Overall, the braking on the Buell was better than on the Ducati. The Nissin six-piston caliper and sintered metal pad bind with amazing force. In fact, the initial bite is so strong that you can't simply "grab a handful," despite having only a single front rotor. The Ducati is equipped with twin 320 mm floating Brembo discs and four-piston calipers in the front and a single 245 mm disc with a twin-piston caliper at the rear. Initial bite was a bit soft, thus a bit more forgiving. Still, perhaps because of the forward position of the rider, the Ducati suffered from greater brake dive than the Buell.

One area in which the Ducati clearly had the advantage over the Buell is ground clearance. The Ducati's narrow footpegs are set higher and farther back than the Buell's lower and more comfortable pegs. Also,
with the saddlebags off, the Ducati's muffler can be raised for even more ground clearance. A very trick feature.

The Buell S3T (and the S3 as well) is powered by the same engine we raved about in our review of the S1 White Lightning, pumping out 88 horsepower at the rear wheel and 76 ft-lbs of torque. Suprisingly, all that power came at a relatively low cost. The S3T averaged 43 miles per gallon. The Ducati is powered by a new version of its 90-degree, liquid-cooled V-twin engine, enlarged to 944cc for touring duty. SOHC, 2-valve desmo heads similar to Ducati's early Paso models, are employed. The ST2 averaged 39 miles per gallon. The ThunderStorm is clearly the more powerful engine, and the only complaint we have stems from the familiar heat from the right side pipes and the trademark vibration at idle that all but disappears when the engine revs over 3000 rpm. The Ducati was clearly smoother at idle and low speeds, but we did note some mirror distortion at a higher clip on the freeway. Clutch and shifting play were very similar, both having a heavy feel and pull.

In the end, both the Ducati and the Buell were in a virtual tie. However, what tipped the balance in favor of the Ducati was the ST2's overall fit and finish. We liked the easy-to-read instrument panel, and the digital odometer and water temperature gauge. Buell's minimalist instrument panel, which works well with the naked Cyclone and Lightning, is lacking on a touring sport. Ducati has excellent, easy-to-open-and-remove hardbags, similar to the BMW's popular and functional system. On the other hand, the Buell's bags aren't designed to be removed unless they are open and empty (though, to Buell's credit, the bags do come with a nice set of removable bag liners). In fact, we couldn't open the right side bag at all due to an early production glitch that Buell has since corrected.

The Ducati ST2's sleek and stylish design reminds us of BMW and their meticulous attention to detail. Aesthetically, from headlight to taillight, the ST2 is nearly flawless. Although the Buell creates a striking profile, we do have some issues. While the lower fairing does an adequate job in protecting the rider from the elements, it is ugly. Also, the right side fairing cracked at the mounting joint on the engine case. Common to all S3s and S3Ts, the windscreen is crooked. Don't get us wrong, both bikes are very cool. However, it's policy at Motorcycle Online to declare a winner for each shootout, and, in a very close contest, we choose Ducati's ST2 as the winner in our Twin Touring Sport Shootout.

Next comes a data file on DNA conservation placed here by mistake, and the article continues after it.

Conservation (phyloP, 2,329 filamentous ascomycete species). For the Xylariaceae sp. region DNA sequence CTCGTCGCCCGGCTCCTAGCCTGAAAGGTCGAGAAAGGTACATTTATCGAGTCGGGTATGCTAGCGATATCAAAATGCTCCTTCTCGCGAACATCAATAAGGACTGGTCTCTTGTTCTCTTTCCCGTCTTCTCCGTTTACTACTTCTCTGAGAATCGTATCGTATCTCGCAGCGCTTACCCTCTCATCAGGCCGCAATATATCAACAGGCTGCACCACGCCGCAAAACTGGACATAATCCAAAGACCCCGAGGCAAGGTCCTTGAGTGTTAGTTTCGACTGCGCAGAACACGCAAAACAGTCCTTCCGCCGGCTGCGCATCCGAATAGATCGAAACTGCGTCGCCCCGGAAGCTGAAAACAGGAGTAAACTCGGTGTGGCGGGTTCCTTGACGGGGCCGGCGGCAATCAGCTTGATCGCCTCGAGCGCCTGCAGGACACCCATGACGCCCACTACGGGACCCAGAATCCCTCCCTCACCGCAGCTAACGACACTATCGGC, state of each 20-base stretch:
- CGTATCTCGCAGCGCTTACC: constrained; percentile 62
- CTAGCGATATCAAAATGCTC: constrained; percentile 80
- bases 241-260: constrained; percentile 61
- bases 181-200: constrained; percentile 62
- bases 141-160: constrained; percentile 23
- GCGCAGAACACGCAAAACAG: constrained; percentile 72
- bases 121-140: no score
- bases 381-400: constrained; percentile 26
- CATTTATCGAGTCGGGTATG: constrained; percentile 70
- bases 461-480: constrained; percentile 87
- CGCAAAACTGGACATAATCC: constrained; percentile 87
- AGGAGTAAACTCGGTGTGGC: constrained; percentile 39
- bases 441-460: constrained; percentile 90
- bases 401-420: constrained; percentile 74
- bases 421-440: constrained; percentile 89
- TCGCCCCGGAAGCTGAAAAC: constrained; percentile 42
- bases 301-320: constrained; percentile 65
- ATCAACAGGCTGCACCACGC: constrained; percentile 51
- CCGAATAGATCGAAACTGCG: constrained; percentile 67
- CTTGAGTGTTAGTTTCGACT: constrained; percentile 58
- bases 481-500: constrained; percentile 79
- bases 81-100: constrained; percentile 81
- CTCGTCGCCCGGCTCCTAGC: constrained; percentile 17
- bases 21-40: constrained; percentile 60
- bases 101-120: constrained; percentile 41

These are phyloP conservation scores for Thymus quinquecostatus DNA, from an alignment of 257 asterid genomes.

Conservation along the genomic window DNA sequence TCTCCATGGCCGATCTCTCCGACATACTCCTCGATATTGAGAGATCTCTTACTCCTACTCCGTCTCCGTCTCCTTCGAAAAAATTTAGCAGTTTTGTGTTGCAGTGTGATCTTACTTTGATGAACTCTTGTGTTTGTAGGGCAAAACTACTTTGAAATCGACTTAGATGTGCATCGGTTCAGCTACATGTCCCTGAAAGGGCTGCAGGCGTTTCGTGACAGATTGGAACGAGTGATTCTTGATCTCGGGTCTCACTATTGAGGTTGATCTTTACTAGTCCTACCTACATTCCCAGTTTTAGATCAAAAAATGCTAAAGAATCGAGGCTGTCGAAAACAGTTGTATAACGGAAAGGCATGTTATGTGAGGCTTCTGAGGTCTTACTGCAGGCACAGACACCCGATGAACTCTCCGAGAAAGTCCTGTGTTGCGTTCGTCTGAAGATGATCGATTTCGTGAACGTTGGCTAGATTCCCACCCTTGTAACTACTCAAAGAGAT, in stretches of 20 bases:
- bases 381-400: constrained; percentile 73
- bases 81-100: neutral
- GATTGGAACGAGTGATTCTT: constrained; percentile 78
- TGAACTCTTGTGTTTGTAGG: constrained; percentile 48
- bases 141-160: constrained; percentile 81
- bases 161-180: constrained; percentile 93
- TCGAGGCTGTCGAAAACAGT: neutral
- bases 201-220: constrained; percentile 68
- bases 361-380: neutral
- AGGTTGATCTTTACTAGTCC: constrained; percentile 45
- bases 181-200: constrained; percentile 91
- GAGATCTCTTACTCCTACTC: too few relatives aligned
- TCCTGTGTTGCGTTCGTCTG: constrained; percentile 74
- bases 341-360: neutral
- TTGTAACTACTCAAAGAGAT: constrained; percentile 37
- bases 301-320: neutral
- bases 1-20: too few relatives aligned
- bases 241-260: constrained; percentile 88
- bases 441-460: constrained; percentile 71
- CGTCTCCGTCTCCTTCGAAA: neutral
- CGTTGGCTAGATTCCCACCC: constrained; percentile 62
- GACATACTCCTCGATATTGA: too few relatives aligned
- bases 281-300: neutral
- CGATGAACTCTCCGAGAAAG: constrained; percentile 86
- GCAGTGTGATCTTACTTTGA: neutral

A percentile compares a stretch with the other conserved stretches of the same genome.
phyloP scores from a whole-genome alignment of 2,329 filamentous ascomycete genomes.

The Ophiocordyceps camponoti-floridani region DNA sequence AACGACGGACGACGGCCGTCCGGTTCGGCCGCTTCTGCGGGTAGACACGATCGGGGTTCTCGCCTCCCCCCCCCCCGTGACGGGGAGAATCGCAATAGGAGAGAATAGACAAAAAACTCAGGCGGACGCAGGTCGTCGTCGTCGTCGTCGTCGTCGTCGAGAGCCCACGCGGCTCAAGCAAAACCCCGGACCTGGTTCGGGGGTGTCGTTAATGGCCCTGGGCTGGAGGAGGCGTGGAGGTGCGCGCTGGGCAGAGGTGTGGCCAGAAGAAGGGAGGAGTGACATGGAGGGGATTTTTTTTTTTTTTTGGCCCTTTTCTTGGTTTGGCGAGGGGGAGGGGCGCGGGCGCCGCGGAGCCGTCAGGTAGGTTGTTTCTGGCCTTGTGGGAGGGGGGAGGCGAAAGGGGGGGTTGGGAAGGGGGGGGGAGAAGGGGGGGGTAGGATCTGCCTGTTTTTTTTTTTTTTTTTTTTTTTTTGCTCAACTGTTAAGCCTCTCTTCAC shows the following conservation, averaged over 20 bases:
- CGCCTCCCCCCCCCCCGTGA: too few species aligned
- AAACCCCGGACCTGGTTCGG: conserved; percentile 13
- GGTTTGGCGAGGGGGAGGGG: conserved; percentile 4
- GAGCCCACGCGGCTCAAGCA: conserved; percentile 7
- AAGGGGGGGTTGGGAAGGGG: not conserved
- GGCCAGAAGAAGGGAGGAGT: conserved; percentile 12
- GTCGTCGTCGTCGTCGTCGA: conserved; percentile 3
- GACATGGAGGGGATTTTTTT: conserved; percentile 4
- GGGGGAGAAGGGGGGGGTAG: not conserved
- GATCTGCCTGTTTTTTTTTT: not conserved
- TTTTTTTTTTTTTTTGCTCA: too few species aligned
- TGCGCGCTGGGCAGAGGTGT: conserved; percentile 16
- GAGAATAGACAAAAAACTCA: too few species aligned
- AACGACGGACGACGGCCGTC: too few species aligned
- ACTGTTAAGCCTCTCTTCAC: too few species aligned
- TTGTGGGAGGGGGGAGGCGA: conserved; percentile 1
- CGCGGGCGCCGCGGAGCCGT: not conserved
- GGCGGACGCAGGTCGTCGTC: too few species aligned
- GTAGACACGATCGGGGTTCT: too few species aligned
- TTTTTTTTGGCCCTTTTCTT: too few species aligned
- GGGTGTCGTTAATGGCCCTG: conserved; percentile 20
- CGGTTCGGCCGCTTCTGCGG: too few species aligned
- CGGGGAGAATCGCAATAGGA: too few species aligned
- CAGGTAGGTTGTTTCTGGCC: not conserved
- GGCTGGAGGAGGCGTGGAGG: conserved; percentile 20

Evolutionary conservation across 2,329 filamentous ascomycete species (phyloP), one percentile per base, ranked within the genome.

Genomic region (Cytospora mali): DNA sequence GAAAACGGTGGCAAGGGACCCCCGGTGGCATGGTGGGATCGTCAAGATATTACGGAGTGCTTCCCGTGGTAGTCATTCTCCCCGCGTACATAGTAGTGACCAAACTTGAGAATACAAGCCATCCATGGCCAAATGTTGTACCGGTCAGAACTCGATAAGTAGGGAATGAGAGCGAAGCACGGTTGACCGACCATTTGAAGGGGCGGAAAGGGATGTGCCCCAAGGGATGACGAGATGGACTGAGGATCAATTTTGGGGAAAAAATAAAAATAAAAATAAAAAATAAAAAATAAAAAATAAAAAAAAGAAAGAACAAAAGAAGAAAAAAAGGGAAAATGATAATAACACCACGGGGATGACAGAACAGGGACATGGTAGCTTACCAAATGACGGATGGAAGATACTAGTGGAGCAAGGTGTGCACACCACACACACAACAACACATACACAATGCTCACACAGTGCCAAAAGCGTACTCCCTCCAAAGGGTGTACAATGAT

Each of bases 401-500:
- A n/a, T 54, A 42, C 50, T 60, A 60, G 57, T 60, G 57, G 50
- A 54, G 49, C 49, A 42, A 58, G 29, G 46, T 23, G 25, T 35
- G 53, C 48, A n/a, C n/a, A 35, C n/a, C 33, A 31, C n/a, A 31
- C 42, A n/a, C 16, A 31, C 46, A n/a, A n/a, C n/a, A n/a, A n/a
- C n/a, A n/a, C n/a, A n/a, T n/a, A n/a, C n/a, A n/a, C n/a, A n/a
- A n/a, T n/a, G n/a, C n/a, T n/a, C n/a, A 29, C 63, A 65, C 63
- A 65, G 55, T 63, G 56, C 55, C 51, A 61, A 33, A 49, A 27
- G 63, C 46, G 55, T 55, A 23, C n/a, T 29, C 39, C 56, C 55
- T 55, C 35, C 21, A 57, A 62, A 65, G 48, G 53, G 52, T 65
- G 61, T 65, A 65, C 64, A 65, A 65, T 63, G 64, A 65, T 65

1. Mark Hammond, Managing Editor
When I announced I was riding the Ducati to Vegas, the staff asked me if I were on crack. Ducatis aren't exactly known for their reliability, and the staff had vision of me stuck in Baker, home to what seems like as many fast-food joints as people, as well as a three-story thermometer, but then the negative lead bolt on the Buell fell out on Billy at 1:00 a.m. in Echo Park, not a particularly choice place to be stranded either. Besides, this is supposed to be Ducati's long-distance touring bike. If it couldn't make a trip from L.A. to Vegas -- a 550 mile round trip -- then what good is it?

The ST2 made the trip easily. In fact, the ST2 served us well for the entire time we had it -- almost 9 weeks -- with nary a complaint. Except for the negative lead snafu, the Buell also performed well, and I might have picked the Buell number one if it had easily removable bags, a straight windscreen, and lost the ugly lower fairing that ruined the lines of a very good looking bike. While I would have preferred the Duc with a little more power, the ST2 did everything well, from performance to profile. The Buell is cool, but the Ducati is a little more refined.

2. Billy Bartels, Associate Editor
No question in my mind, the Ducati ST2 is the winner here. If you're not a racer like Chuck, you're not going to be compliaining about slow steering and a lack of power. This puppy could waste almost anything with or without saddlebags down Highway 58 (one of the Central California roads we tested on). It looks great, the fairing just works, and it has that cool offset headlight like on the 916. This bike is pure sex.

The Buell, just like all Buells, is a cool bike, it just needs a few things fixed. You want to get over the front end of this bike to keep the front wheel more firmly planted on the ground, but the seat tapers off to the size of a postage stamp at the front. That's great if you want to do wheelies, but not if you want to tear up a canyon. Also, the detail wasn't there like it was on the Ducati. The minimallist approach that works so well on the Lightning, needs a little refinement in sport-tourer trim, or touring-sport, or whatever...